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Property Purchases and CT return inclusion

Property Purchases and CT return inclusion

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I have a bit of a conumdrum and not sure how to proceed.

I have 2 clients who have both purchased a property (1 is commercial the other is residential) with the intention of renting them out - both are in Ltd company's. I am treating the properties as assets in the same way as a van or computer system and therefore depreciating them (over 25 years).

On preparing the accounts and company tax return it occurs that I would include this on the capital allowances section and claim CA's accordingly as I would any other asset but I am in 2 minds as to whether this is the correct treatment. The return indicates that they should be grouped in the Integral Features section and CA is claimed at 8%.

What are your thoughts?

Replies (11)

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Hallerud at Easter
By DJKL
15th Sep 2015 16:26

On what are you proposing to claim capital allowances?

Have you considered FRS102 re the investment properties going forward or are you sticking with FRS105; do the clients have a view?

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By Tim Vane
15th Sep 2015 16:54

Have you identified what the integral features are? Has the seller pooled the expenditure?

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By Marsh1
15th Sep 2015 20:54

I'm not sure if i have misunderstood your question, but you are aware CA are not claimable for the purchase price of the properties, they are not plant and machinery.

New rules since 1st April 2014, mean you can claim for the fixture and fittings of the property being pooled as integral features as long as this has been done prior to the sale.

 

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By Tim Vane
16th Sep 2015 09:45

Gosh

Marsh1 wrote:

I'm not sure if i have misunderstood your question, but you are aware CA are not claimable for the purchase price of the properties, they are not plant and machinery.

Just re-read the OP and on second reading it does come across as trying to claim P&M CA on buildings, rather than integral features. Worrying!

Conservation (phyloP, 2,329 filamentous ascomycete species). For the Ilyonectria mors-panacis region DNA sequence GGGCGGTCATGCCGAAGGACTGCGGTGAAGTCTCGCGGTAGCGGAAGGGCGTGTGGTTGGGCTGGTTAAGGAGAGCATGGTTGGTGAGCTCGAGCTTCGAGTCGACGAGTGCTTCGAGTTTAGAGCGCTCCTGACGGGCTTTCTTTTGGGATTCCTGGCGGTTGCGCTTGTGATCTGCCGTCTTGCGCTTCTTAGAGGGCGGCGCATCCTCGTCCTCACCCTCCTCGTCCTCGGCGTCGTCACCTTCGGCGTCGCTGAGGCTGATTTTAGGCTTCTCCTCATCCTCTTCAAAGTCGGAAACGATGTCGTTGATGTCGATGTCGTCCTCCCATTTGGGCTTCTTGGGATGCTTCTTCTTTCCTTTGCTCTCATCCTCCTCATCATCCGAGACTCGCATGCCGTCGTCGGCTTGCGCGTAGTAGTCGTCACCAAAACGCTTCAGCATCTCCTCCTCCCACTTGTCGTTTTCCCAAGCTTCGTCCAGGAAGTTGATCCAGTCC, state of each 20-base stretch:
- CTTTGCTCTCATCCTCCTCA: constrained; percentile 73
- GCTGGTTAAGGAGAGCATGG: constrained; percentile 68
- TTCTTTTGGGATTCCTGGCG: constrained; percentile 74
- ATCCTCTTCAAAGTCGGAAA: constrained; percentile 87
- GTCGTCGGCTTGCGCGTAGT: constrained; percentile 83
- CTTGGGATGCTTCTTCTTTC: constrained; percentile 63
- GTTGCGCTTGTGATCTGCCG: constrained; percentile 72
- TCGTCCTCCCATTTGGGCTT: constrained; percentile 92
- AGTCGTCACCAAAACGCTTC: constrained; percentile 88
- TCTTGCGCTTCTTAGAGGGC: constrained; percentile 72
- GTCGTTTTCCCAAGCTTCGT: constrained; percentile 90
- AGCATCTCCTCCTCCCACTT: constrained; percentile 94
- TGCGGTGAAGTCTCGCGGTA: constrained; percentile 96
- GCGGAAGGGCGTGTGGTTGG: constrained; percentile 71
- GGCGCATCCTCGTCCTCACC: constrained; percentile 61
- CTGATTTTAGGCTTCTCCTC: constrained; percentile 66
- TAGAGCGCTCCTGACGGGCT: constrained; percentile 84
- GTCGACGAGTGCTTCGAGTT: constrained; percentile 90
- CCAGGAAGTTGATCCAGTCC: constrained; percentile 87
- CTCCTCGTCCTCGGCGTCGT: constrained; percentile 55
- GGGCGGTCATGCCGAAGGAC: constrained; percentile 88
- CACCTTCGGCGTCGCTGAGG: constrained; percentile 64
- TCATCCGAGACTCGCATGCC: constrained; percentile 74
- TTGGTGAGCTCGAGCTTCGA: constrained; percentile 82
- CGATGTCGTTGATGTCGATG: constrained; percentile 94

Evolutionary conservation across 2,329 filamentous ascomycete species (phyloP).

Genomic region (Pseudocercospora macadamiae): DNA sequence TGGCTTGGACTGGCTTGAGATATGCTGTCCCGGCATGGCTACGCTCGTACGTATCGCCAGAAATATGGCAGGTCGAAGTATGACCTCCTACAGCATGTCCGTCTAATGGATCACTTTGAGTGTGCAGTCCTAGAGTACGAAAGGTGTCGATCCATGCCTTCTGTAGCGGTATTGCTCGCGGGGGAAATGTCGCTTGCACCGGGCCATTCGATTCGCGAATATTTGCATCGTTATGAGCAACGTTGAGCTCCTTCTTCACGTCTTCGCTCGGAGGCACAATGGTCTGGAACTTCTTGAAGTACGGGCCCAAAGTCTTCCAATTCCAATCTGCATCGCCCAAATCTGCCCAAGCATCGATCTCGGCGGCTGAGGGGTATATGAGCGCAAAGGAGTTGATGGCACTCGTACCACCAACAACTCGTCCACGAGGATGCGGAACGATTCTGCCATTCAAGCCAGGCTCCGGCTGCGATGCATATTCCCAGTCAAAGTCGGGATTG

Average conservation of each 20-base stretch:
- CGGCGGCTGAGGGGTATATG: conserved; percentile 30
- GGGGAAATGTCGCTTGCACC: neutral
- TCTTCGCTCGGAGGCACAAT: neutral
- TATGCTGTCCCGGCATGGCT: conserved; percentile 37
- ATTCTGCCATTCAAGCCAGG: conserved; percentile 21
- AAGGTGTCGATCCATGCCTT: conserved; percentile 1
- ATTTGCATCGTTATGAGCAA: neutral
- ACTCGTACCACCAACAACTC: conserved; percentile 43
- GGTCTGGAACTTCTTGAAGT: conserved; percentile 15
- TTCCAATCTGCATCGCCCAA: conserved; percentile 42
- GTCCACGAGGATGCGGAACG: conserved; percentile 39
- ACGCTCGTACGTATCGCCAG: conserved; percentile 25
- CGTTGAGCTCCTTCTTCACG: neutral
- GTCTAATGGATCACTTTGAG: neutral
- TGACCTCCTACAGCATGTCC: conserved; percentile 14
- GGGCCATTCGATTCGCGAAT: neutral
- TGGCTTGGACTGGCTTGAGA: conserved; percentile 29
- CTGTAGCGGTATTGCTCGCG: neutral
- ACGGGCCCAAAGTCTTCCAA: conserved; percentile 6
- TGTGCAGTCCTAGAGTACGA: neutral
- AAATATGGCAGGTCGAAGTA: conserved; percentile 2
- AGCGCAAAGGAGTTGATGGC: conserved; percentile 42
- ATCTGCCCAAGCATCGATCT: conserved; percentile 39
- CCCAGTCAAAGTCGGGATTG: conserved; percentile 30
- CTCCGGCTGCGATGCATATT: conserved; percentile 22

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By JCresswellTax
16th Sep 2015 10:03

I am not an accountant

But do you depreciate properties?  So in 25 years, they will be worthless?

This doesn't seem right to me.

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By johngroganjga
16th Sep 2015 11:48

Depreciation

JCresswellTax wrote:

But do you depreciate properties?  So in 25 years, they will be worthless?

This doesn't seem right to me.

Yes you depreciate buildings (but not the land on which they stand), unless (under current standards) they are held for investment purposes. 

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By AndersonAccountancy
16th Sep 2015 10:38

Thanks for your replies guys. Like I said, this is the first time I have come across properties and with 2 clients as well - great fun and useful learning curve.

I was thinking along the lines that the properties were assets like P&M and will therefore depreciate them in the accounts (depreciation is about allocating the cost of the asset over useful life, @JCresswellTax, not assessing it's value - naturally, the client is at liberty to revalue the asset at a later stage and this can be written into the accounts) as I would any other asset and both FRS102 & 105 seem to support this. Re: investment; it doesn't look like either building can fall into this category - 1 is residential let out to students and the other is owner occupied commercial.

My confusion was not so much the accounts but more the CT return. When entering the purchase, I initially put it into long life assets but the software moved it to integral features which is obviously not the right place. But, if Marsh1 is correct and you cannot claim CA's on the purchase of properties, then I will need to remove it from the CT - I am waiting for HMRC technical to come back to me on this one.

So that would then present another problem; if you charge Depn in accounts, this needs to be written back on CT tax comp which could result in the client paying CT as there is no off-set.

Does this make sense?

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Hallerud at Easter
By DJKL
16th Sep 2015 11:19

You need to think carefully about depreciation/status

AndersonAccountancy wrote:

Thanks for your replies guys. Like I said, this is the first time I have come across properties and with 2 clients as well - great fun and useful learning curve.